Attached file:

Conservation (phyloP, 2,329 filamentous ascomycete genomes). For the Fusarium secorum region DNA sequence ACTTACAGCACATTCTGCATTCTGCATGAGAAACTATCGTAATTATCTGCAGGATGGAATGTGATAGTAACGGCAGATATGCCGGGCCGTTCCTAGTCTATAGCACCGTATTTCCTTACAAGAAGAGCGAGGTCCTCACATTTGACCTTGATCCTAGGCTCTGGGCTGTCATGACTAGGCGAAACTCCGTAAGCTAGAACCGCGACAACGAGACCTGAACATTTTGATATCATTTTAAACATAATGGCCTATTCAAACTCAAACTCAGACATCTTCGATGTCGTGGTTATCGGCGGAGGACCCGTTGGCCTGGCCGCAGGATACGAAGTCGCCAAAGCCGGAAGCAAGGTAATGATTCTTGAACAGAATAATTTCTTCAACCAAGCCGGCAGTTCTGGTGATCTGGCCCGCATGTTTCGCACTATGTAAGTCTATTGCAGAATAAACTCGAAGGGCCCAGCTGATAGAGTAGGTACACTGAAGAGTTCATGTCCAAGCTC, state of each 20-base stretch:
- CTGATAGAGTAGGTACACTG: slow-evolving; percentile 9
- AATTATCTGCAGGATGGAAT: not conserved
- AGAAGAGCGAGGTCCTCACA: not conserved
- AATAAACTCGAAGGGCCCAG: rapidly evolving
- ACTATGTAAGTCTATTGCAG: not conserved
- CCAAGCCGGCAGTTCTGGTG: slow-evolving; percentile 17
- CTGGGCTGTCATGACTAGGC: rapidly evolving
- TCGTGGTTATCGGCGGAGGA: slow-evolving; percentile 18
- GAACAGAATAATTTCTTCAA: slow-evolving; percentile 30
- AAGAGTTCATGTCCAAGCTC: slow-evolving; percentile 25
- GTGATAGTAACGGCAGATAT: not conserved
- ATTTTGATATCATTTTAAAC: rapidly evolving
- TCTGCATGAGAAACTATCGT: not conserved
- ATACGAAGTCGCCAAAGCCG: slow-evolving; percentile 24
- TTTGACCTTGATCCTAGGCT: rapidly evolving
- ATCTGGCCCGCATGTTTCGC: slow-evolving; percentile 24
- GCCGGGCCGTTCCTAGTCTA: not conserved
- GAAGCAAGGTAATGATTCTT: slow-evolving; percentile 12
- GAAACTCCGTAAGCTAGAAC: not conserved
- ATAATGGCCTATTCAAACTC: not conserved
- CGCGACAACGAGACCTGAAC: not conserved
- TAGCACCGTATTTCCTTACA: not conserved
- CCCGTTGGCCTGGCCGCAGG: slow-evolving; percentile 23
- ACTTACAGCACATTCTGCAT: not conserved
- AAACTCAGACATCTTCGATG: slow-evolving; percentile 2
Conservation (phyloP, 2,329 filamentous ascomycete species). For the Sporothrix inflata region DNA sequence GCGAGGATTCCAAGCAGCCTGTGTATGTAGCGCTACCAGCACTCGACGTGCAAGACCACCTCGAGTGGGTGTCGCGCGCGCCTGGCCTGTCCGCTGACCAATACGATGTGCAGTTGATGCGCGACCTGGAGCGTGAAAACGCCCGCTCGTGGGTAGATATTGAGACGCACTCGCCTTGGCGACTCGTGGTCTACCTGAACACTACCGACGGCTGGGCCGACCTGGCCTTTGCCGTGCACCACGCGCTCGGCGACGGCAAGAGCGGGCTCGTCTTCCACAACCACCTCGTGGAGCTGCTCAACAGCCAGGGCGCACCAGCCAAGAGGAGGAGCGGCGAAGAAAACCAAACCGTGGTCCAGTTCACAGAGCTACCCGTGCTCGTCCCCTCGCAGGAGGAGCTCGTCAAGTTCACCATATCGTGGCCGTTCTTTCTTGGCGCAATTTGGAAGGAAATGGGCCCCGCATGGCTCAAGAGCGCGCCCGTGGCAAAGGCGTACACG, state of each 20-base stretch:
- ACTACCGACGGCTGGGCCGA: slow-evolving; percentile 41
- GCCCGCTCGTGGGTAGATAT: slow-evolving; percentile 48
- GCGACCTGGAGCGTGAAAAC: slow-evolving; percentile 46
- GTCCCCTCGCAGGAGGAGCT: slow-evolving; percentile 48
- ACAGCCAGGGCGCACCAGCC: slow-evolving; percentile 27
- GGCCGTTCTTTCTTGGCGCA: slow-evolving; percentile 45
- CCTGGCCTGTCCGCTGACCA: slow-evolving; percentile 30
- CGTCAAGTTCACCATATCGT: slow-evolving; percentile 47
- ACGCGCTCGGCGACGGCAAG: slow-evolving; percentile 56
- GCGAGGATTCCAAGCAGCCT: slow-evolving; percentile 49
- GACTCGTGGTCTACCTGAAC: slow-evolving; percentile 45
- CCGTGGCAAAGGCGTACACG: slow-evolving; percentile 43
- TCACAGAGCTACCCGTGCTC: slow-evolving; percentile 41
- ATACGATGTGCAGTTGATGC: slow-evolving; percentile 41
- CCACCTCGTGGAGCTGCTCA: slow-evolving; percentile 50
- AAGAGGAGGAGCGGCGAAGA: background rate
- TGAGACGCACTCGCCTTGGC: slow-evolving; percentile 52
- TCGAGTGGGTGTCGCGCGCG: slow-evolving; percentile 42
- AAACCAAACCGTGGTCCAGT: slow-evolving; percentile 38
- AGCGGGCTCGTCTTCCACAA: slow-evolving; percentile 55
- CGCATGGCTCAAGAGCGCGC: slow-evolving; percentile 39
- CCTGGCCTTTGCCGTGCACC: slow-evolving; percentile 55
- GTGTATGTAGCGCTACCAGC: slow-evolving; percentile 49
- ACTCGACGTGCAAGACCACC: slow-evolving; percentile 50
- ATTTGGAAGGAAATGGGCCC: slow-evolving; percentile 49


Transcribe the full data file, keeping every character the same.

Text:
Conservation (phyloP, 2,329 filamentous ascomycete genomes). For the Fusarium secorum region DNA sequence ACTTACAGCACATTCTGCATTCTGCATGAGAAACTATCGTAATTATCTGCAGGATGGAATGTGATAGTAACGGCAGATATGCCGGGCCGTTCCTAGTCTATAGCACCGTATTTCCTTACAAGAAGAGCGAGGTCCTCACATTTGACCTTGATCCTAGGCTCTGGGCTGTCATGACTAGGCGAAACTCCGTAAGCTAGAACCGCGACAACGAGACCTGAACATTTTGATATCATTTTAAACATAATGGCCTATTCAAACTCAAACTCAGACATCTTCGATGTCGTGGTTATCGGCGGAGGACCCGTTGGCCTGGCCGCAGGATACGAAGTCGCCAAAGCCGGAAGCAAGGTAATGATTCTTGAACAGAATAATTTCTTCAACCAAGCCGGCAGTTCTGGTGATCTGGCCCGCATGTTTCGCACTATGTAAGTCTATTGCAGAATAAACTCGAAGGGCCCAGCTGATAGAGTAGGTACACTGAAGAGTTCATGTCCAAGCTC, state of each 20-base stretch:
- CTGATAGAGTAGGTACACTG: slow-evolving; percentile 9
- AATTATCTGCAGGATGGAAT: not conserved
- AGAAGAGCGAGGTCCTCACA: not conserved
- AATAAACTCGAAGGGCCCAG: rapidly evolving
- ACTATGTAAGTCTATTGCAG: not conserved
- CCAAGCCGGCAGTTCTGGTG: slow-evolving; percentile 17
- CTGGGCTGTCATGACTAGGC: rapidly evolving
- TCGTGGTTATCGGCGGAGGA: slow-evolving; percentile 18
- GAACAGAATAATTTCTTCAA: slow-evolving; percentile 30
- AAGAGTTCATGTCCAAGCTC: slow-evolving; percentile 25
- GTGATAGTAACGGCAGATAT: not conserved
- ATTTTGATATCATTTTAAAC: rapidly evolving
- TCTGCATGAGAAACTATCGT: not conserved
- ATACGAAGTCGCCAAAGCCG: slow-evolving; percentile 24
- TTTGACCTTGATCCTAGGCT: rapidly evolving
- ATCTGGCCCGCATGTTTCGC: slow-evolving; percentile 24
- GCCGGGCCGTTCCTAGTCTA: not conserved
- GAAGCAAGGTAATGATTCTT: slow-evolving; percentile 12
- GAAACTCCGTAAGCTAGAAC: not conserved
- ATAATGGCCTATTCAAACTC: not conserved
- CGCGACAACGAGACCTGAAC: not conserved
- TAGCACCGTATTTCCTTACA: not conserved
- CCCGTTGGCCTGGCCGCAGG: slow-evolving; percentile 23
- ACTTACAGCACATTCTGCAT: not conserved
- AAACTCAGACATCTTCGATG: slow-evolving; percentile 2
Conservation (phyloP, 2,329 filamentous ascomycete species). For the Sporothrix inflata region DNA sequence GCGAGGATTCCAAGCAGCCTGTGTATGTAGCGCTACCAGCACTCGACGTGCAAGACCACCTCGAGTGGGTGTCGCGCGCGCCTGGCCTGTCCGCTGACCAATACGATGTGCAGTTGATGCGCGACCTGGAGCGTGAAAACGCCCGCTCGTGGGTAGATATTGAGACGCACTCGCCTTGGCGACTCGTGGTCTACCTGAACACTACCGACGGCTGGGCCGACCTGGCCTTTGCCGTGCACCACGCGCTCGGCGACGGCAAGAGCGGGCTCGTCTTCCACAACCACCTCGTGGAGCTGCTCAACAGCCAGGGCGCACCAGCCAAGAGGAGGAGCGGCGAAGAAAACCAAACCGTGGTCCAGTTCACAGAGCTACCCGTGCTCGTCCCCTCGCAGGAGGAGCTCGTCAAGTTCACCATATCGTGGCCGTTCTTTCTTGGCGCAATTTGGAAGGAAATGGGCCCCGCATGGCTCAAGAGCGCGCCCGTGGCAAAGGCGTACACG, state of each 20-base stretch:
- ACTACCGACGGCTGGGCCGA: slow-evolving; percentile 41
- GCCCGCTCGTGGGTAGATAT: slow-evolving; percentile 48
- GCGACCTGGAGCGTGAAAAC: slow-evolving; percentile 46
- GTCCCCTCGCAGGAGGAGCT: slow-evolving; percentile 48
- ACAGCCAGGGCGCACCAGCC: slow-evolving; percentile 27
- GGCCGTTCTTTCTTGGCGCA: slow-evolving; percentile 45
- CCTGGCCTGTCCGCTGACCA: slow-evolving; percentile 30
- CGTCAAGTTCACCATATCGT: slow-evolving; percentile 47
- ACGCGCTCGGCGACGGCAAG: slow-evolving; percentile 56
- GCGAGGATTCCAAGCAGCCT: slow-evolving; percentile 49
- GACTCGTGGTCTACCTGAAC: slow-evolving; percentile 45
- CCGTGGCAAAGGCGTACACG: slow-evolving; percentile 43
- TCACAGAGCTACCCGTGCTC: slow-evolving; percentile 41
- ATACGATGTGCAGTTGATGC: slow-evolving; percentile 41
- CCACCTCGTGGAGCTGCTCA: slow-evolving; percentile 50
- AAGAGGAGGAGCGGCGAAGA: background rate
- TGAGACGCACTCGCCTTGGC: slow-evolving; percentile 52
- TCGAGTGGGTGTCGCGCGCG: slow-evolving; percentile 42
- AAACCAAACCGTGGTCCAGT: slow-evolving; percentile 38
- AGCGGGCTCGTCTTCCACAA: slow-evolving; percentile 55
- CGCATGGCTCAAGAGCGCGC: slow-evolving; percentile 39
- CCTGGCCTTTGCCGTGCACC: slow-evolving; percentile 55
- GTGTATGTAGCGCTACCAGC: slow-evolving; percentile 49
- ACTCGACGTGCAAGACCACC: slow-evolving; percentile 50
- ATTTGGAAGGAAATGGGCCC: slow-evolving; percentile 49